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Anti-gerrymandering campaign in Oklahoma hits new roadblocks

A campaign to end partisan gerrymandering by the Republicans who run Oklahoma is facing more legal challenges in its efforts to bring nonpartisan mapmaking to the Sooner State.

In October, a coalition of redistricting reformers filed a petition with the secretary of state seeking permission to get signatures on petitions proposing a November ballot measure to create an independent commission that would undertake the next round of legislative and congressional redistricting after this year's census.

The application was quickly challenged in court by those seeking to keep the power in the hands of Oklahoma's entrenched, Republian-controlled Legislature.

They won a partial victory last month when the state Supreme Court ordered People Not Politicians, which is pushing for the commission, to rewrite its proposed language for the ballot summarizing the legalese of the referendum. The court ruled the wording lacked sufficient detail.

The justices, however, rejected more serious claims that opponents presented in the hopes of thwarting the petition, such as the claim that it amounted to a First Amendment violation.

People Not Politicians, which is headed by the League of Women Voters of Oklahoma and Let's Fix This, refiled revised language just days later.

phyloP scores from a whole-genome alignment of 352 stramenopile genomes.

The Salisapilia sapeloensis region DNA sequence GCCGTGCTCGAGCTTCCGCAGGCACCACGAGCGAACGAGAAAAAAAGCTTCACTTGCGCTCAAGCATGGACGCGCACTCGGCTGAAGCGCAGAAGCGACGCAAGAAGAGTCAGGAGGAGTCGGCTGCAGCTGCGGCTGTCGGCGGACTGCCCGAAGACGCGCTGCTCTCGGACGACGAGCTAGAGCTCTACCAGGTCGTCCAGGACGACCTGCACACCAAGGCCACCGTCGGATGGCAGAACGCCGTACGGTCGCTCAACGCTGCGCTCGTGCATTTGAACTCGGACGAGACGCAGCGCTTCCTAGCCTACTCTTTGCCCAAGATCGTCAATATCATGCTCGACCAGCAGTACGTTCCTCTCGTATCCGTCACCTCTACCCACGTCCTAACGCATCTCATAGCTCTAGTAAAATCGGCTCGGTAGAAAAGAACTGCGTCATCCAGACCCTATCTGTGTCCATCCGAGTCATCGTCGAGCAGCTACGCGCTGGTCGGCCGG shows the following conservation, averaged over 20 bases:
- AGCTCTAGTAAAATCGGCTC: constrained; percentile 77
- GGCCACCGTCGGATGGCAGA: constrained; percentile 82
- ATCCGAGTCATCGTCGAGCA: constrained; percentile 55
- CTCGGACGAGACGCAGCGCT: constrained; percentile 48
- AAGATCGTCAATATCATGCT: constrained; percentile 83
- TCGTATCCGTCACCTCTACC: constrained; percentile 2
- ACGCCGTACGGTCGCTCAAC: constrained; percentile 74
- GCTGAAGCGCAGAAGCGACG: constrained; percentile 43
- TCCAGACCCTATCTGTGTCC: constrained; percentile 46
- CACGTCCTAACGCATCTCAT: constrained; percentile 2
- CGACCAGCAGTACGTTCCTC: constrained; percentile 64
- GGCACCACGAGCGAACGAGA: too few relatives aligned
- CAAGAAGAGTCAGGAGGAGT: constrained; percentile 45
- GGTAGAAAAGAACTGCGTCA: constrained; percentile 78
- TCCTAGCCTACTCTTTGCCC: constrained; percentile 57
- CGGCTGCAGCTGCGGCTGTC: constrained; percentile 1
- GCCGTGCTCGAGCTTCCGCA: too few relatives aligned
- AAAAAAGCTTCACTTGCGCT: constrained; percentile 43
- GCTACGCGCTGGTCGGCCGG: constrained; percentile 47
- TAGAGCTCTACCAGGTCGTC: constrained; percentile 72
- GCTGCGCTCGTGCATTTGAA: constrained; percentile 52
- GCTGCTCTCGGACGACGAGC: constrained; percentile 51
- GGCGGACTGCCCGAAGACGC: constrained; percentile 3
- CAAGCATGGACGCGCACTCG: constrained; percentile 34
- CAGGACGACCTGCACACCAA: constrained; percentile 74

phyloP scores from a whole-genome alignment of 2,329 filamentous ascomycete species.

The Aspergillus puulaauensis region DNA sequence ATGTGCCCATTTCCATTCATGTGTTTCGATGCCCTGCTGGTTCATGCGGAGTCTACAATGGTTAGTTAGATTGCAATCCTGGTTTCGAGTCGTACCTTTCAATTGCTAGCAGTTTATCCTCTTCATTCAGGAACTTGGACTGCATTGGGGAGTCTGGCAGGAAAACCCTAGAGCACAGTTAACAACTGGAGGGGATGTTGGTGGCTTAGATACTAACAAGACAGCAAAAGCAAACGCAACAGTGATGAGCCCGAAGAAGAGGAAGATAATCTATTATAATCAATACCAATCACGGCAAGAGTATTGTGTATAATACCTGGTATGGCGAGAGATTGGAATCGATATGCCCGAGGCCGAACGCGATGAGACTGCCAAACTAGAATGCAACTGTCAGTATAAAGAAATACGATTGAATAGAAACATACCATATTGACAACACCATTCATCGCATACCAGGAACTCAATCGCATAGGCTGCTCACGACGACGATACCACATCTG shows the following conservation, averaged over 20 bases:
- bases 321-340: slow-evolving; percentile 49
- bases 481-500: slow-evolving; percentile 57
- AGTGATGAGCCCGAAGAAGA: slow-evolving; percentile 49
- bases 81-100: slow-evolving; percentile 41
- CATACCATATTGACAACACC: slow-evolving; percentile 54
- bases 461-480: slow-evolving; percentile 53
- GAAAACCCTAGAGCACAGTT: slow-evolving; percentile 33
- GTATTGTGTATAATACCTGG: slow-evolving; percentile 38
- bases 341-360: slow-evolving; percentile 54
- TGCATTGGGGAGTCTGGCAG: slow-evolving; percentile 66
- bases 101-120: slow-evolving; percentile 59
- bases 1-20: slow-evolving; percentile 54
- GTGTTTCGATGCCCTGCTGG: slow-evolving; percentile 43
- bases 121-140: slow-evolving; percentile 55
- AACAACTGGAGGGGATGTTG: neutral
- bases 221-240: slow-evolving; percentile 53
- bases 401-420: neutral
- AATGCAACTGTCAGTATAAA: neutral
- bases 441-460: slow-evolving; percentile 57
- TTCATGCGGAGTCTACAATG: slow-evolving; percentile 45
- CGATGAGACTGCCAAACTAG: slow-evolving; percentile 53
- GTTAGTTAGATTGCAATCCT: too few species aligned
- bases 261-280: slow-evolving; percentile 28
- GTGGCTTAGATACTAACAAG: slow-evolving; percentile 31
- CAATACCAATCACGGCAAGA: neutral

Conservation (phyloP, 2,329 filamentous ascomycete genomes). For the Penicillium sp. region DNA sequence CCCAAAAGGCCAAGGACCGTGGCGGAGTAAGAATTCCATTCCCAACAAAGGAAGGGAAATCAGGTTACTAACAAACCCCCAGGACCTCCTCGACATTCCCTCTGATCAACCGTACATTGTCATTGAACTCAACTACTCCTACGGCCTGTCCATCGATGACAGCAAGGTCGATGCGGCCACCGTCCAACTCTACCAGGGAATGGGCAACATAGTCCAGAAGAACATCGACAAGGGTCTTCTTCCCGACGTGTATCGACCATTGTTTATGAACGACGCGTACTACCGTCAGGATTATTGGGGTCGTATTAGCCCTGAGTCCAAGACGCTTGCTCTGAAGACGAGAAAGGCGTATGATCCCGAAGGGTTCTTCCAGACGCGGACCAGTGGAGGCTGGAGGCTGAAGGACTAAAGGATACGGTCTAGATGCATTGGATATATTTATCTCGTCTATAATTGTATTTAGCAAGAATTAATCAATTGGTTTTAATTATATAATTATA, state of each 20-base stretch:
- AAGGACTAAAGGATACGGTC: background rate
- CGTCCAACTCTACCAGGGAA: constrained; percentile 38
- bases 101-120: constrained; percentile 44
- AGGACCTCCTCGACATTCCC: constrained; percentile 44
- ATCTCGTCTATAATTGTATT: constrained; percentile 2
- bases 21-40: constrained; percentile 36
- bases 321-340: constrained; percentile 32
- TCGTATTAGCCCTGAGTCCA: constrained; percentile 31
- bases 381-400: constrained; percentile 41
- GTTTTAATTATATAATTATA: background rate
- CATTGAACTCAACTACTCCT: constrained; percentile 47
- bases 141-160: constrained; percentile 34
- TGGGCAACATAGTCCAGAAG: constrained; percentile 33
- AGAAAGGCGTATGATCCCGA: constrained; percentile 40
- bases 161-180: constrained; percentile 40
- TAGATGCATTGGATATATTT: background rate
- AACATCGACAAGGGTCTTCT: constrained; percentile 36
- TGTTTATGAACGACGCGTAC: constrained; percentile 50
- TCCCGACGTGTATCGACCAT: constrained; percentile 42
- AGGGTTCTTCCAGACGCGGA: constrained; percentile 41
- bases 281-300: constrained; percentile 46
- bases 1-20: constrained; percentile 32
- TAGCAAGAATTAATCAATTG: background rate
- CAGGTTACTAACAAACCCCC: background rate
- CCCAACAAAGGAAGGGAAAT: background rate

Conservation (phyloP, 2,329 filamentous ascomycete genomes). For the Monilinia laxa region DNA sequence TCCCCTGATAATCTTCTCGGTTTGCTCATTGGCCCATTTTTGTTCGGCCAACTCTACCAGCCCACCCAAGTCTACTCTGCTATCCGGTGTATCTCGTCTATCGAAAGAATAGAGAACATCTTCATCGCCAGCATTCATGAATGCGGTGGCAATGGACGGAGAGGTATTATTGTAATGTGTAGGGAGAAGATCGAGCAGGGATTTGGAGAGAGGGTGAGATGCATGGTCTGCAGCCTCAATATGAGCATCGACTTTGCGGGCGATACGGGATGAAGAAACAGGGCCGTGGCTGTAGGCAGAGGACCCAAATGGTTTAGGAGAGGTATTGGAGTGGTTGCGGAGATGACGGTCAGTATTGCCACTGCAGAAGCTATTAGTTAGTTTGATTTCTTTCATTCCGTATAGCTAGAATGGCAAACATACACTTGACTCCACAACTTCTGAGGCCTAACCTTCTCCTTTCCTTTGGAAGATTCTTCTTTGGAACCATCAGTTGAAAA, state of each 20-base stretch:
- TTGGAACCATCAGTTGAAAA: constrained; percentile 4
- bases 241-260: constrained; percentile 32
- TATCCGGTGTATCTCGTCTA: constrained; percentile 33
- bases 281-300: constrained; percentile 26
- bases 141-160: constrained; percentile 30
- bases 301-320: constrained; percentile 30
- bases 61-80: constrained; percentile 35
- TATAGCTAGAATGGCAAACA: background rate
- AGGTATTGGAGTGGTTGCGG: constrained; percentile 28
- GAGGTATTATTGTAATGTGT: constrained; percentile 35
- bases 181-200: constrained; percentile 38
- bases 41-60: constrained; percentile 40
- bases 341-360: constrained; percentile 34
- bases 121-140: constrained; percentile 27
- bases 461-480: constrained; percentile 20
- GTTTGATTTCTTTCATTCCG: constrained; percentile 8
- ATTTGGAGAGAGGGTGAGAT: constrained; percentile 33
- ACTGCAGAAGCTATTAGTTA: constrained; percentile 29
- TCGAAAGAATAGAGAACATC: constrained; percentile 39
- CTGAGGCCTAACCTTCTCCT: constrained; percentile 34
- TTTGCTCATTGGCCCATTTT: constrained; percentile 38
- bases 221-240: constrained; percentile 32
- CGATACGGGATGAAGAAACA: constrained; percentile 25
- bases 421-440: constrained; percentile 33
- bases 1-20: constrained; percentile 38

On Friday, however, their opponents filed new legal challenges, again attacking the accuracy of the proposed language for the ballot as well as new claims about the constitutionality of the measure, such as barring people with political ties from the proposed commission.

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Andy Moore, executive director of People Not Politicians, said he was "disappointed but not surprised" by the challenges brought by four plantiffs, who he said included a politician's wife, a lobbyist's daughter, a major GOP donor and a former head of the Oklahoma Farm Bureau. In other words, not your average citizens, but politically connected individuals with a stake in keeping certain politicians or political parties in control over mapmaking.

Moore said he is hoping the court moves quickly to allow the group time to begin collecting the 178,000 signatures needed to place the constitutional amendment on the ballot Nov. 3, in time for the potential commission to get to work on drawing the new lines to be used in 2022. The deadline for getting on the ballot is Aug. 19.

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